Go further: PQ
The opposition Parti-Québécois is demanding the government go even further and declare all daycares secular.
“A lot of people in Quebec [think] this should change,” said party critic Nicolas Girard.
Girard accused the Liberals of being so out of step with public opinion that they have resorted to insulting him as a tactic. During question period, he said one minister called him a racist.
The Quebec government has gone too far, said officials with the Quebec Jewish Congress.
“I don’t see these secularists taking down the cross on Mount Royal, I don’t see them asking for the cross to be removed from the National Assembly, and I don’t see them going to work on December 25th,” said the group’s president Adam Atlas.
Atlas said he is hoping to meet with ministry officials to discuss the ban.
The daycare brouhaha has unfolded amid the controversy surrounding a Muslim woman in Quebec who was kicked out of a government-sponsored French class because she refused to remove her niqab — a traditional face covering.
A Winnipeg man who has struggled with alcoholism for decades says he has filed a complaint with the Manitoba Human Rights Commission over the lack of a treatment program that’s free of religious or spiritual elements.Rob Johnstone said he has battled alcoholism for 40 years and can’t find a treatment program that doesn’t rely on religion or spirituality as part of the recovery process.
“I should not be forced to participate in someone else’s religious beliefs. I shouldn’t have to add to mine,” said Johnstone, who added he has been an alcoholic for 40 years.
“I have my own beliefs and I’m happy with them.”
Johnstone said his faith-neutral stance to his own treatment prompted him to be dismissed from an intense residential 12-step program at the Addictions Foundation of Manitoba (AFM), a provincially-run rehabilitation initiative.
He said he was encouraged by the AFM to find strength in God or a higher power in order to recover, but couldn’t stomach it and was asked to leave.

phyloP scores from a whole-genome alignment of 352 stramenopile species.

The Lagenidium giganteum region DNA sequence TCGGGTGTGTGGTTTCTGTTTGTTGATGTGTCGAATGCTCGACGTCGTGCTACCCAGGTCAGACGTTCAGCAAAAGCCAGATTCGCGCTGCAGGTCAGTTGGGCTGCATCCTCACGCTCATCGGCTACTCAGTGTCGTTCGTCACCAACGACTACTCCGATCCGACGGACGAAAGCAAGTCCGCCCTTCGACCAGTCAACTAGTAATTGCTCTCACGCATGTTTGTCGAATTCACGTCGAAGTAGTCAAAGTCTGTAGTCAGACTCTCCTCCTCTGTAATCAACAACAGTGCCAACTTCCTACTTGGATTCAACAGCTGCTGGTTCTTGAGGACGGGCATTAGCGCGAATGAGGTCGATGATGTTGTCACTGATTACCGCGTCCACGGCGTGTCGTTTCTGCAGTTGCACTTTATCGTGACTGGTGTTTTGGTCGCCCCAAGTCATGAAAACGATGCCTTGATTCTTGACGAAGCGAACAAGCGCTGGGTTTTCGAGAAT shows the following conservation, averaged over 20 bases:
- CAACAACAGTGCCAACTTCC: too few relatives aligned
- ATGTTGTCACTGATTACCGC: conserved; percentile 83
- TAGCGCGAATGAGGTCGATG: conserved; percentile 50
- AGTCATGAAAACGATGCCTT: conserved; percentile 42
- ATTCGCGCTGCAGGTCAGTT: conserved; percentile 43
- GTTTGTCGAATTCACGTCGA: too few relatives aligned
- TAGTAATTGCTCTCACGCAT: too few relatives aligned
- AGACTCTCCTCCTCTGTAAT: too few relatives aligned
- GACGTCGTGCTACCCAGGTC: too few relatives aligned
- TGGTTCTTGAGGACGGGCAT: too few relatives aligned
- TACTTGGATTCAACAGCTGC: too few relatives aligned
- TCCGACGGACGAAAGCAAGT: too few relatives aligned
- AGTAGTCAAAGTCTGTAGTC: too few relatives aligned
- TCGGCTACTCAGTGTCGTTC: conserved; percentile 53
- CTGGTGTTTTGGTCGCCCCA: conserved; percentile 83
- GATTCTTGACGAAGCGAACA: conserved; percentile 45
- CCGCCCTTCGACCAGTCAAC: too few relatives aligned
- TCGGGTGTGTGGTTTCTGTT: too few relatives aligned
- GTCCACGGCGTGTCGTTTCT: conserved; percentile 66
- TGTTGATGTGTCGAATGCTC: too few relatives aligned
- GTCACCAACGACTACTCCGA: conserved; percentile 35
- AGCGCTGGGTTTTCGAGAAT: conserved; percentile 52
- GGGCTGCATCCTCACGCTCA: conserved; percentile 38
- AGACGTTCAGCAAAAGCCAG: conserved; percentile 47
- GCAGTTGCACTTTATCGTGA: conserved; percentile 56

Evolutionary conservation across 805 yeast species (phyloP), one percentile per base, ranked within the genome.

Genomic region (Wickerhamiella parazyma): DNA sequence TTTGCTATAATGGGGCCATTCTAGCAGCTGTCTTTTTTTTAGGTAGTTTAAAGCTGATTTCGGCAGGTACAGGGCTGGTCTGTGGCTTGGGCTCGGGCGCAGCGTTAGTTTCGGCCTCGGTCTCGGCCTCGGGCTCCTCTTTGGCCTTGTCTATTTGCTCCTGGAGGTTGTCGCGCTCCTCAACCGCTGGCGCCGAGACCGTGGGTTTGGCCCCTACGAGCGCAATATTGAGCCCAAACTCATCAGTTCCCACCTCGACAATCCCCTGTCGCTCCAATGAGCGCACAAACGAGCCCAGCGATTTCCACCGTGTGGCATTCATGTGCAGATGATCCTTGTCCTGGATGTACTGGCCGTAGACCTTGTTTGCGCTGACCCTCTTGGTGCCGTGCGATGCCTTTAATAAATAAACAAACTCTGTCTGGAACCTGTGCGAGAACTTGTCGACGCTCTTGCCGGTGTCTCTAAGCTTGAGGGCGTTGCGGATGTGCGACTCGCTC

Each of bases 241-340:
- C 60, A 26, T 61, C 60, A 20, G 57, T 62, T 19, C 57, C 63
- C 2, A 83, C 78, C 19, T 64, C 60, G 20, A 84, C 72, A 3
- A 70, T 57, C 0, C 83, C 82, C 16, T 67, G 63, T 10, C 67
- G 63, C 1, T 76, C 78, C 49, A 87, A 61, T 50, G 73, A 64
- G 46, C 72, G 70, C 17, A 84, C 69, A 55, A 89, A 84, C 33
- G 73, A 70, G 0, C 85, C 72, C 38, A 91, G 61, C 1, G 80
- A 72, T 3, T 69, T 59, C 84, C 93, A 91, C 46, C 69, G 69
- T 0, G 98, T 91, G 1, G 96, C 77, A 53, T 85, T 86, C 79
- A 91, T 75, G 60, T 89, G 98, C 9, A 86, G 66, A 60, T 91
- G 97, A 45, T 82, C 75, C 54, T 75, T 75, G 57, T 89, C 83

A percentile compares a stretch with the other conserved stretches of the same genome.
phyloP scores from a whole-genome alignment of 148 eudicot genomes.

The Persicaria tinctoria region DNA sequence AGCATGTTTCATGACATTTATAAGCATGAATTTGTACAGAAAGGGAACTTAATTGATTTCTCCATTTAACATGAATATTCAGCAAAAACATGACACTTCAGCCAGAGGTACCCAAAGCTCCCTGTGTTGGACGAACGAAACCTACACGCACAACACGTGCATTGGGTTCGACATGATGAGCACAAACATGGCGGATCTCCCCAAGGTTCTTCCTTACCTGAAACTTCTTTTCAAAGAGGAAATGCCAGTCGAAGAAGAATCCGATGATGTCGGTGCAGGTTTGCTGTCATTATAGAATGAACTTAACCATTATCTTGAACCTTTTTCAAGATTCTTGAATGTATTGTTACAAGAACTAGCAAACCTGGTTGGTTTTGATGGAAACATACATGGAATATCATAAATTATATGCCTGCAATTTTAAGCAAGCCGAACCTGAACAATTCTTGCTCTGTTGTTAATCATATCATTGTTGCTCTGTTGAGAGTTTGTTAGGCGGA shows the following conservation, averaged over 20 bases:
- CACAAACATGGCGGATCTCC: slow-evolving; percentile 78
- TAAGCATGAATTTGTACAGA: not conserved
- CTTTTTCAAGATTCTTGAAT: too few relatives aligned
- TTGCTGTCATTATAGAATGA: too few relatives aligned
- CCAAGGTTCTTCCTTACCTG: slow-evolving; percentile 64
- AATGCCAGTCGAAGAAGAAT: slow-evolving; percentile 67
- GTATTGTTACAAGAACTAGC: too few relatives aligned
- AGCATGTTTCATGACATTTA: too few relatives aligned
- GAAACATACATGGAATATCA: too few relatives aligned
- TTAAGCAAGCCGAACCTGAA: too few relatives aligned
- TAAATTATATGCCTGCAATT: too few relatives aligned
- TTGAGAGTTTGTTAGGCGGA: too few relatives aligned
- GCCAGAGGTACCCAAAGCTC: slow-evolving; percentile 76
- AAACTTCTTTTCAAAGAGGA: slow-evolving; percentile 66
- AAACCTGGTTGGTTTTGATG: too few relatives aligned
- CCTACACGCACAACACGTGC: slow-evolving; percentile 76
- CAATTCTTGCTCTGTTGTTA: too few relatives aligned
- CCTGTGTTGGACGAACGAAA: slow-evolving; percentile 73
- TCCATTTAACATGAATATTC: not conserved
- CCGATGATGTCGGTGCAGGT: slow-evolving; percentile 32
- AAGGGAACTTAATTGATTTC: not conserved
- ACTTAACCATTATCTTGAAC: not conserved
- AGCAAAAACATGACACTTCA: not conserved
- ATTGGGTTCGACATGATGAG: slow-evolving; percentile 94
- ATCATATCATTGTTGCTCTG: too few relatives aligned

Johnstone said after scouting around for another program that was free of spirituality, he said he couldn’t find one — despite a few offering what they describe as “faith-free” options.
Programs offered by Manitoba’s Native Addictions Council and the Behavioural Health Foundation each contained spiritual elements like aboriginal drum ceremonies, Johnstone said.
And while in treatment at the latter program, he was approached to see if he was interested in attending services at a Christian church in Winnipeg.
Johnstone said the presence of spiritual elements in rehab programs exploit vulnerable addicts.
“We get involved in mood-altering substances and mind-altering substances,” Johnstone said. “That means the person is very vulnerable when they come in and that person should not be subjected to someone else’s religion.”
He’s hoping his human rights complaint pushes the province to create a treatment program that’s free of spiritual or religious elements. The commission wouldn’t comment on the status of his complaint.
Spiritual element necessary
However, officials at the AFM remain resolute that recovery relies on at least some element of spiritual — but not necessarily religious — belief. The AFM is not affiliated with any organized faith.
And just as a person’s overall well-being depends on their physical health, it’s the same for spiritual considerations, said Laura Goossen, director of the AFM’s Winnipeg region.“Spirituality … is part and parcel of everyone’s life. For some people, their spirituality is more important than others, but it’s a dimension of all of our lives as human beings,” Goossen said.”When they’re in … programming, we do want them to go look for a grain of something that will be helpful for them and disregard the rest,” Goossen added.
Other people who work with addicts hold a similar view.
Maj. Karen Hoeft of the Salvation Army in Winnipeg suggested it’s nearly impossible to separate addictions treatment from spirituality.
Hoeft was not speaking to Johnstone’s case but rather in general terms.
In many cases, the genesis of treatment programs came from faith-based groups that government later stepped in to help fund, she said.
“If you talk to the concept of spirituality, most social recovery models have a level of spirituality,” Hoeft said. “Really, spirituality is getting in touch with who you are.”
Research shows that the spiritual, holistic-based approach to treatment works, she added.
Spirituality boosts effectiveness of treatment: Manitoba Health